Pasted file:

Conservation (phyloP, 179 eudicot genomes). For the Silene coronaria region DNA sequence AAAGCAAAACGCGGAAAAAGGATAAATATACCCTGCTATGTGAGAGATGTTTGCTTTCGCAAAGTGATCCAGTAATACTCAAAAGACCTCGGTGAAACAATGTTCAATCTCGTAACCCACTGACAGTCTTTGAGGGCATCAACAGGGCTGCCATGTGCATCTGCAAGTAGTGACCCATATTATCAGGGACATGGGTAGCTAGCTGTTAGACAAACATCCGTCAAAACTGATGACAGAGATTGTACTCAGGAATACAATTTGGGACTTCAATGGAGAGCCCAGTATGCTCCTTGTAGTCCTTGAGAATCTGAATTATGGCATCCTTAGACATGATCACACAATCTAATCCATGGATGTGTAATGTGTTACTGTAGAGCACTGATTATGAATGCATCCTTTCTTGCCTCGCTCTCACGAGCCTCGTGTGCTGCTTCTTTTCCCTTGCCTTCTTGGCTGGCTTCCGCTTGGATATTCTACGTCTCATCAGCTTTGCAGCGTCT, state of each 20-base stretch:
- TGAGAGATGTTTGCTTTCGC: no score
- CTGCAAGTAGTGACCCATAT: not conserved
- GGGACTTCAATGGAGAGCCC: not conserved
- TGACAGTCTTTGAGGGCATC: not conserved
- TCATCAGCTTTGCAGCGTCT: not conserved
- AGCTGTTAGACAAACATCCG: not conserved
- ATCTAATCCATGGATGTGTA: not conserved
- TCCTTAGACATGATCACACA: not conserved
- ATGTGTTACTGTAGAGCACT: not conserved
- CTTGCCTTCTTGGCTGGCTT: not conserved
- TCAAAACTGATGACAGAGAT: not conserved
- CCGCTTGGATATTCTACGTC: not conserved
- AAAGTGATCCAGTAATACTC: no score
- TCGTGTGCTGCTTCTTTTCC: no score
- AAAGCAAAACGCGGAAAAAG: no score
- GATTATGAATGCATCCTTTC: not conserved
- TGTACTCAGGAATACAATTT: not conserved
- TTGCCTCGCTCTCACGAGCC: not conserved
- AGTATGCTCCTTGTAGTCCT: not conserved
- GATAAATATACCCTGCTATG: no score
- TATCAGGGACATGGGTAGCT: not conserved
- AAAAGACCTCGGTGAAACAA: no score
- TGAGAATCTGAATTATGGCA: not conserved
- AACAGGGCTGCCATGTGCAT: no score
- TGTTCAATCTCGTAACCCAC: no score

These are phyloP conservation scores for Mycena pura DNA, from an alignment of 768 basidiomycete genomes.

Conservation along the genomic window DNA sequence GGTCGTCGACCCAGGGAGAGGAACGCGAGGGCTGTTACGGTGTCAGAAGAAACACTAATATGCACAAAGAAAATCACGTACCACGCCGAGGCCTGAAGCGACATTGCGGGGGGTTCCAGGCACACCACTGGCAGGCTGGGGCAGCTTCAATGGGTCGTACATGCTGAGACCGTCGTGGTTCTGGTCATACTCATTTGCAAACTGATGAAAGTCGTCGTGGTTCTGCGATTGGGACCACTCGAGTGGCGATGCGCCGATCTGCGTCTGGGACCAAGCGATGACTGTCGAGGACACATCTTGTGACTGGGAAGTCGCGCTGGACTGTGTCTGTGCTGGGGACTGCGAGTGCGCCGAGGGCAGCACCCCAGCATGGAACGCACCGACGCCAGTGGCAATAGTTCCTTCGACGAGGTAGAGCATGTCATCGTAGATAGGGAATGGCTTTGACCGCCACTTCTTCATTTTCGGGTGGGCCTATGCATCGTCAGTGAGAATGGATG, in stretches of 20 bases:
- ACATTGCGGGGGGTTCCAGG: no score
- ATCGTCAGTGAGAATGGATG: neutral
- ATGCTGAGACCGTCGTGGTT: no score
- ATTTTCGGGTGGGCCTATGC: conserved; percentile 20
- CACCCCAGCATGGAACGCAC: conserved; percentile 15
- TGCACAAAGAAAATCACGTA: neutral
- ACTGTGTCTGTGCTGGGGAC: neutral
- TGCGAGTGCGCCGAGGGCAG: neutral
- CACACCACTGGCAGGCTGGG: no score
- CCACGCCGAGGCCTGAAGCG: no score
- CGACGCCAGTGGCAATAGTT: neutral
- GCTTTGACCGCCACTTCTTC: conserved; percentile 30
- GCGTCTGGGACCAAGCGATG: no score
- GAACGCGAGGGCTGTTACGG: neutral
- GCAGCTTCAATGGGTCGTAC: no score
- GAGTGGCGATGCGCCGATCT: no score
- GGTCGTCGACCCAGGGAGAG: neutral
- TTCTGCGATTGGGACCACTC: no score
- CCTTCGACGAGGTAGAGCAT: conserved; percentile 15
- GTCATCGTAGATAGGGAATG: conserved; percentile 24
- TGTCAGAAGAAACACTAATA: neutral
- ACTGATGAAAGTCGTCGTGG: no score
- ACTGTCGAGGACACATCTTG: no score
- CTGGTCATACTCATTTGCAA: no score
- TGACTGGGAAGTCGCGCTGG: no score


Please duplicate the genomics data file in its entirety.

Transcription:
Conservation (phyloP, 179 eudicot genomes). For the Silene coronaria region DNA sequence AAAGCAAAACGCGGAAAAAGGATAAATATACCCTGCTATGTGAGAGATGTTTGCTTTCGCAAAGTGATCCAGTAATACTCAAAAGACCTCGGTGAAACAATGTTCAATCTCGTAACCCACTGACAGTCTTTGAGGGCATCAACAGGGCTGCCATGTGCATCTGCAAGTAGTGACCCATATTATCAGGGACATGGGTAGCTAGCTGTTAGACAAACATCCGTCAAAACTGATGACAGAGATTGTACTCAGGAATACAATTTGGGACTTCAATGGAGAGCCCAGTATGCTCCTTGTAGTCCTTGAGAATCTGAATTATGGCATCCTTAGACATGATCACACAATCTAATCCATGGATGTGTAATGTGTTACTGTAGAGCACTGATTATGAATGCATCCTTTCTTGCCTCGCTCTCACGAGCCTCGTGTGCTGCTTCTTTTCCCTTGCCTTCTTGGCTGGCTTCCGCTTGGATATTCTACGTCTCATCAGCTTTGCAGCGTCT, state of each 20-base stretch:
- TGAGAGATGTTTGCTTTCGC: no score
- CTGCAAGTAGTGACCCATAT: not conserved
- GGGACTTCAATGGAGAGCCC: not conserved
- TGACAGTCTTTGAGGGCATC: not conserved
- TCATCAGCTTTGCAGCGTCT: not conserved
- AGCTGTTAGACAAACATCCG: not conserved
- ATCTAATCCATGGATGTGTA: not conserved
- TCCTTAGACATGATCACACA: not conserved
- ATGTGTTACTGTAGAGCACT: not conserved
- CTTGCCTTCTTGGCTGGCTT: not conserved
- TCAAAACTGATGACAGAGAT: not conserved
- CCGCTTGGATATTCTACGTC: not conserved
- AAAGTGATCCAGTAATACTC: no score
- TCGTGTGCTGCTTCTTTTCC: no score
- AAAGCAAAACGCGGAAAAAG: no score
- GATTATGAATGCATCCTTTC: not conserved
- TGTACTCAGGAATACAATTT: not conserved
- TTGCCTCGCTCTCACGAGCC: not conserved
- AGTATGCTCCTTGTAGTCCT: not conserved
- GATAAATATACCCTGCTATG: no score
- TATCAGGGACATGGGTAGCT: not conserved
- AAAAGACCTCGGTGAAACAA: no score
- TGAGAATCTGAATTATGGCA: not conserved
- AACAGGGCTGCCATGTGCAT: no score
- TGTTCAATCTCGTAACCCAC: no score

These are phyloP conservation scores for Mycena pura DNA, from an alignment of 768 basidiomycete genomes.

Conservation along the genomic window DNA sequence GGTCGTCGACCCAGGGAGAGGAACGCGAGGGCTGTTACGGTGTCAGAAGAAACACTAATATGCACAAAGAAAATCACGTACCACGCCGAGGCCTGAAGCGACATTGCGGGGGGTTCCAGGCACACCACTGGCAGGCTGGGGCAGCTTCAATGGGTCGTACATGCTGAGACCGTCGTGGTTCTGGTCATACTCATTTGCAAACTGATGAAAGTCGTCGTGGTTCTGCGATTGGGACCACTCGAGTGGCGATGCGCCGATCTGCGTCTGGGACCAAGCGATGACTGTCGAGGACACATCTTGTGACTGGGAAGTCGCGCTGGACTGTGTCTGTGCTGGGGACTGCGAGTGCGCCGAGGGCAGCACCCCAGCATGGAACGCACCGACGCCAGTGGCAATAGTTCCTTCGACGAGGTAGAGCATGTCATCGTAGATAGGGAATGGCTTTGACCGCCACTTCTTCATTTTCGGGTGGGCCTATGCATCGTCAGTGAGAATGGATG, in stretches of 20 bases:
- ACATTGCGGGGGGTTCCAGG: no score
- ATCGTCAGTGAGAATGGATG: neutral
- ATGCTGAGACCGTCGTGGTT: no score
- ATTTTCGGGTGGGCCTATGC: conserved; percentile 20
- CACCCCAGCATGGAACGCAC: conserved; percentile 15
- TGCACAAAGAAAATCACGTA: neutral
- ACTGTGTCTGTGCTGGGGAC: neutral
- TGCGAGTGCGCCGAGGGCAG: neutral
- CACACCACTGGCAGGCTGGG: no score
- CCACGCCGAGGCCTGAAGCG: no score
- CGACGCCAGTGGCAATAGTT: neutral
- GCTTTGACCGCCACTTCTTC: conserved; percentile 30
- GCGTCTGGGACCAAGCGATG: no score
- GAACGCGAGGGCTGTTACGG: neutral
- GCAGCTTCAATGGGTCGTAC: no score
- GAGTGGCGATGCGCCGATCT: no score
- GGTCGTCGACCCAGGGAGAG: neutral
- TTCTGCGATTGGGACCACTC: no score
- CCTTCGACGAGGTAGAGCAT: conserved; percentile 15
- GTCATCGTAGATAGGGAATG: conserved; percentile 24
- TGTCAGAAGAAACACTAATA: neutral
- ACTGATGAAAGTCGTCGTGG: no score
- ACTGTCGAGGACACATCTTG: no score
- CTGGTCATACTCATTTGCAA: no score
- TGACTGGGAAGTCGCGCTGG: no score